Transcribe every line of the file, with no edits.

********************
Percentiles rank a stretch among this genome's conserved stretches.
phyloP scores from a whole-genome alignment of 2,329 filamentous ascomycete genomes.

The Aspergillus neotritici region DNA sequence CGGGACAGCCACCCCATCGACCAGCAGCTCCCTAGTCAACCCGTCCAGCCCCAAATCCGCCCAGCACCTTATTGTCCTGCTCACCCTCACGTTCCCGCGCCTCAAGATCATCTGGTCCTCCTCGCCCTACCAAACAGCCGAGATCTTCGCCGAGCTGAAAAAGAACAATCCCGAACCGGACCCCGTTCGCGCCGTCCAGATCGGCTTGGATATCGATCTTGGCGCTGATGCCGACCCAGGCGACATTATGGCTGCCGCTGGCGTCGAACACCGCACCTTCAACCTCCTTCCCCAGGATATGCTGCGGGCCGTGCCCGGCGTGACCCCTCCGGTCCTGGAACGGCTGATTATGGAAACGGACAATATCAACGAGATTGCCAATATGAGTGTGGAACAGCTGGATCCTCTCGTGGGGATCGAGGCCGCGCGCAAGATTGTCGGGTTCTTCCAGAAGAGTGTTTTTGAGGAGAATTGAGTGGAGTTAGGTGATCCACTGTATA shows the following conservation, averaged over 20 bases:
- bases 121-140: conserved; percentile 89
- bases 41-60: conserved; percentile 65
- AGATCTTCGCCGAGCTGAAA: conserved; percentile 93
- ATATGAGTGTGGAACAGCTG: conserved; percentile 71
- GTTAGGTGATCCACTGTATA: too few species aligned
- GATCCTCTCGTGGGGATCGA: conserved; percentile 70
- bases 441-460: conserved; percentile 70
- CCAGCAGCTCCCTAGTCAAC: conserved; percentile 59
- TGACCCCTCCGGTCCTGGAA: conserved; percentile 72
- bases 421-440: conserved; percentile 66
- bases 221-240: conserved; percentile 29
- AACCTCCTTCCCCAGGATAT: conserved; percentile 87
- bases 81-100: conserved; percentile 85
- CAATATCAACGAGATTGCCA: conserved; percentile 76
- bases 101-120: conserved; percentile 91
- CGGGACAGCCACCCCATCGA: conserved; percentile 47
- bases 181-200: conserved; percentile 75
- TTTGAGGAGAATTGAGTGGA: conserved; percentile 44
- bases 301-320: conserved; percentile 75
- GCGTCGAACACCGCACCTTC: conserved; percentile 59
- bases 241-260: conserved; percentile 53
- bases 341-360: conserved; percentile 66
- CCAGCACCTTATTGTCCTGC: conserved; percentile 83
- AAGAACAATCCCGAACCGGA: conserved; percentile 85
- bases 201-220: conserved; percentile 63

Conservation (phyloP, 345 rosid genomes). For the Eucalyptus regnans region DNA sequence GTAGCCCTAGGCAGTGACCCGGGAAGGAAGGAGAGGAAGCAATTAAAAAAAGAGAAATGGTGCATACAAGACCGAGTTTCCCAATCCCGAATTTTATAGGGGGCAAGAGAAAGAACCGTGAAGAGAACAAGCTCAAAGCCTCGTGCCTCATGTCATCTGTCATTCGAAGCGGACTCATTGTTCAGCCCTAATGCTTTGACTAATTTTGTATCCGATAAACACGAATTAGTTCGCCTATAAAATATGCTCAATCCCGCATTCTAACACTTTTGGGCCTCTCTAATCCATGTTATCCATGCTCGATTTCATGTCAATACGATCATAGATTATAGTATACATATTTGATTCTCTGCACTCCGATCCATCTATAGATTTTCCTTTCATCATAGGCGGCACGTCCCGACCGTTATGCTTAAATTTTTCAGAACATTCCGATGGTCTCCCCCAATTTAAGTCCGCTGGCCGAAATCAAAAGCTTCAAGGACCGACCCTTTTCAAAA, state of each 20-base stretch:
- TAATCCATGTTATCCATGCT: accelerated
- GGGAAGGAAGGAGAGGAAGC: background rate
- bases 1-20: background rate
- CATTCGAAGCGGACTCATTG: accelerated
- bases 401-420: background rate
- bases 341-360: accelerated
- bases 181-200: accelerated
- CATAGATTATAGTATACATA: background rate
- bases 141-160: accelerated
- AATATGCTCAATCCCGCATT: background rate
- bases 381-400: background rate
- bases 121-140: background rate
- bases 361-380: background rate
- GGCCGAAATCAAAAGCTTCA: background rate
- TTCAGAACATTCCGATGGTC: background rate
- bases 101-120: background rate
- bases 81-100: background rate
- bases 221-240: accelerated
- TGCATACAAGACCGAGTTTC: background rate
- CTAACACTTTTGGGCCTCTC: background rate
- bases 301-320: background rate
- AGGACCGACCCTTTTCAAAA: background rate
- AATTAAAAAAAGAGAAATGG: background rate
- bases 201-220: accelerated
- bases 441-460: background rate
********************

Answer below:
Percentiles rank a stretch among this genome's conserved stretches.
phyloP scores from a whole-genome alignment of 2,329 filamentous ascomycete genomes.

The Aspergillus neotritici region DNA sequence CGGGACAGCCACCCCATCGACCAGCAGCTCCCTAGTCAACCCGTCCAGCCCCAAATCCGCCCAGCACCTTATTGTCCTGCTCACCCTCACGTTCCCGCGCCTCAAGATCATCTGGTCCTCCTCGCCCTACCAAACAGCCGAGATCTTCGCCGAGCTGAAAAAGAACAATCCCGAACCGGACCCCGTTCGCGCCGTCCAGATCGGCTTGGATATCGATCTTGGCGCTGATGCCGACCCAGGCGACATTATGGCTGCCGCTGGCGTCGAACACCGCACCTTCAACCTCCTTCCCCAGGATATGCTGCGGGCCGTGCCCGGCGTGACCCCTCCGGTCCTGGAACGGCTGATTATGGAAACGGACAATATCAACGAGATTGCCAATATGAGTGTGGAACAGCTGGATCCTCTCGTGGGGATCGAGGCCGCGCGCAAGATTGTCGGGTTCTTCCAGAAGAGTGTTTTTGAGGAGAATTGAGTGGAGTTAGGTGATCCACTGTATA shows the following conservation, averaged over 20 bases:
- bases 121-140: conserved; percentile 89
- bases 41-60: conserved; percentile 65
- AGATCTTCGCCGAGCTGAAA: conserved; percentile 93
- ATATGAGTGTGGAACAGCTG: conserved; percentile 71
- GTTAGGTGATCCACTGTATA: too few species aligned
- GATCCTCTCGTGGGGATCGA: conserved; percentile 70
- bases 441-460: conserved; percentile 70
- CCAGCAGCTCCCTAGTCAAC: conserved; percentile 59
- TGACCCCTCCGGTCCTGGAA: conserved; percentile 72
- bases 421-440: conserved; percentile 66
- bases 221-240: conserved; percentile 29
- AACCTCCTTCCCCAGGATAT: conserved; percentile 87
- bases 81-100: conserved; percentile 85
- CAATATCAACGAGATTGCCA: conserved; percentile 76
- bases 101-120: conserved; percentile 91
- CGGGACAGCCACCCCATCGA: conserved; percentile 47
- bases 181-200: conserved; percentile 75
- TTTGAGGAGAATTGAGTGGA: conserved; percentile 44
- bases 301-320: conserved; percentile 75
- GCGTCGAACACCGCACCTTC: conserved; percentile 59
- bases 241-260: conserved; percentile 53
- bases 341-360: conserved; percentile 66
- CCAGCACCTTATTGTCCTGC: conserved; percentile 83
- AAGAACAATCCCGAACCGGA: conserved; percentile 85
- bases 201-220: conserved; percentile 63

Conservation (phyloP, 345 rosid genomes). For the Eucalyptus regnans region DNA sequence GTAGCCCTAGGCAGTGACCCGGGAAGGAAGGAGAGGAAGCAATTAAAAAAAGAGAAATGGTGCATACAAGACCGAGTTTCCCAATCCCGAATTTTATAGGGGGCAAGAGAAAGAACCGTGAAGAGAACAAGCTCAAAGCCTCGTGCCTCATGTCATCTGTCATTCGAAGCGGACTCATTGTTCAGCCCTAATGCTTTGACTAATTTTGTATCCGATAAACACGAATTAGTTCGCCTATAAAATATGCTCAATCCCGCATTCTAACACTTTTGGGCCTCTCTAATCCATGTTATCCATGCTCGATTTCATGTCAATACGATCATAGATTATAGTATACATATTTGATTCTCTGCACTCCGATCCATCTATAGATTTTCCTTTCATCATAGGCGGCACGTCCCGACCGTTATGCTTAAATTTTTCAGAACATTCCGATGGTCTCCCCCAATTTAAGTCCGCTGGCCGAAATCAAAAGCTTCAAGGACCGACCCTTTTCAAAA, state of each 20-base stretch:
- TAATCCATGTTATCCATGCT: accelerated
- GGGAAGGAAGGAGAGGAAGC: background rate
- bases 1-20: background rate
- CATTCGAAGCGGACTCATTG: accelerated
- bases 401-420: background rate
- bases 341-360: accelerated
- bases 181-200: accelerated
- CATAGATTATAGTATACATA: background rate
- bases 141-160: accelerated
- AATATGCTCAATCCCGCATT: background rate
- bases 381-400: background rate
- bases 121-140: background rate
- bases 361-380: background rate
- GGCCGAAATCAAAAGCTTCA: background rate
- TTCAGAACATTCCGATGGTC: background rate
- bases 101-120: background rate
- bases 81-100: background rate
- bases 221-240: accelerated
- TGCATACAAGACCGAGTTTC: background rate
- CTAACACTTTTGGGCCTCTC: background rate
- bases 301-320: background rate
- AGGACCGACCCTTTTCAAAA: background rate
- AATTAAAAAAAGAGAAATGG: background rate
- bases 201-220: accelerated
- bases 441-460: background rate